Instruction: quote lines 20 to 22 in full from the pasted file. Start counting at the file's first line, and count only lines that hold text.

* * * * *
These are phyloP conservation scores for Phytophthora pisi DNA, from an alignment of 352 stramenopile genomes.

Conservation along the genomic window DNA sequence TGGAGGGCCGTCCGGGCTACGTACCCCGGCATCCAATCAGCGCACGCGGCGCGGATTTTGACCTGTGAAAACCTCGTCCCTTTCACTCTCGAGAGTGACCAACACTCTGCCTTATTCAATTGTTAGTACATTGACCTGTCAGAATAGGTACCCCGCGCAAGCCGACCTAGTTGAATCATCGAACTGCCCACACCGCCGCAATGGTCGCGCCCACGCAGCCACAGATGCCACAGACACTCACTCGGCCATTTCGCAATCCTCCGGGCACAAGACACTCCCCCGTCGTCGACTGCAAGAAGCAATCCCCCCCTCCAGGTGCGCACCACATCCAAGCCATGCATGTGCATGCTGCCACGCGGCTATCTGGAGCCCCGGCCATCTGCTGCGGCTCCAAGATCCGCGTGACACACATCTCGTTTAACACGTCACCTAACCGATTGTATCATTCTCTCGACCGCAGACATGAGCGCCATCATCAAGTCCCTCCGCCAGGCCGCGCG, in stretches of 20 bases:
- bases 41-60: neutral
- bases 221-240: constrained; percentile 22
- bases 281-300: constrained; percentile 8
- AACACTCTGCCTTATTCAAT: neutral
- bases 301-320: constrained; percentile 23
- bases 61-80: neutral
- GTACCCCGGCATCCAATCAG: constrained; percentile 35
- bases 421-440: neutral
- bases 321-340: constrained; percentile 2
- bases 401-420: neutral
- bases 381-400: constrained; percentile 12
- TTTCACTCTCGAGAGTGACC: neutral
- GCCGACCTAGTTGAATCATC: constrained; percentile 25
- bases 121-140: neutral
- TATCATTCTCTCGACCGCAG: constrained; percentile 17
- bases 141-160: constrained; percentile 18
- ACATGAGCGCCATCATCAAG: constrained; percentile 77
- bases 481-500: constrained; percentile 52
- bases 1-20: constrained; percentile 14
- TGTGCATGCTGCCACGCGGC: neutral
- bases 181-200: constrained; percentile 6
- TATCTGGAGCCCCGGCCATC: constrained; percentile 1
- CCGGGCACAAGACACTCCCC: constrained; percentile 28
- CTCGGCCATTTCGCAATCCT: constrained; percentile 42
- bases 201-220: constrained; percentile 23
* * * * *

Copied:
- bases 481-500: constrained; percentile 52
- bases 1-20: constrained; percentile 14
- TGTGCATGCTGCCACGCGGC: neutral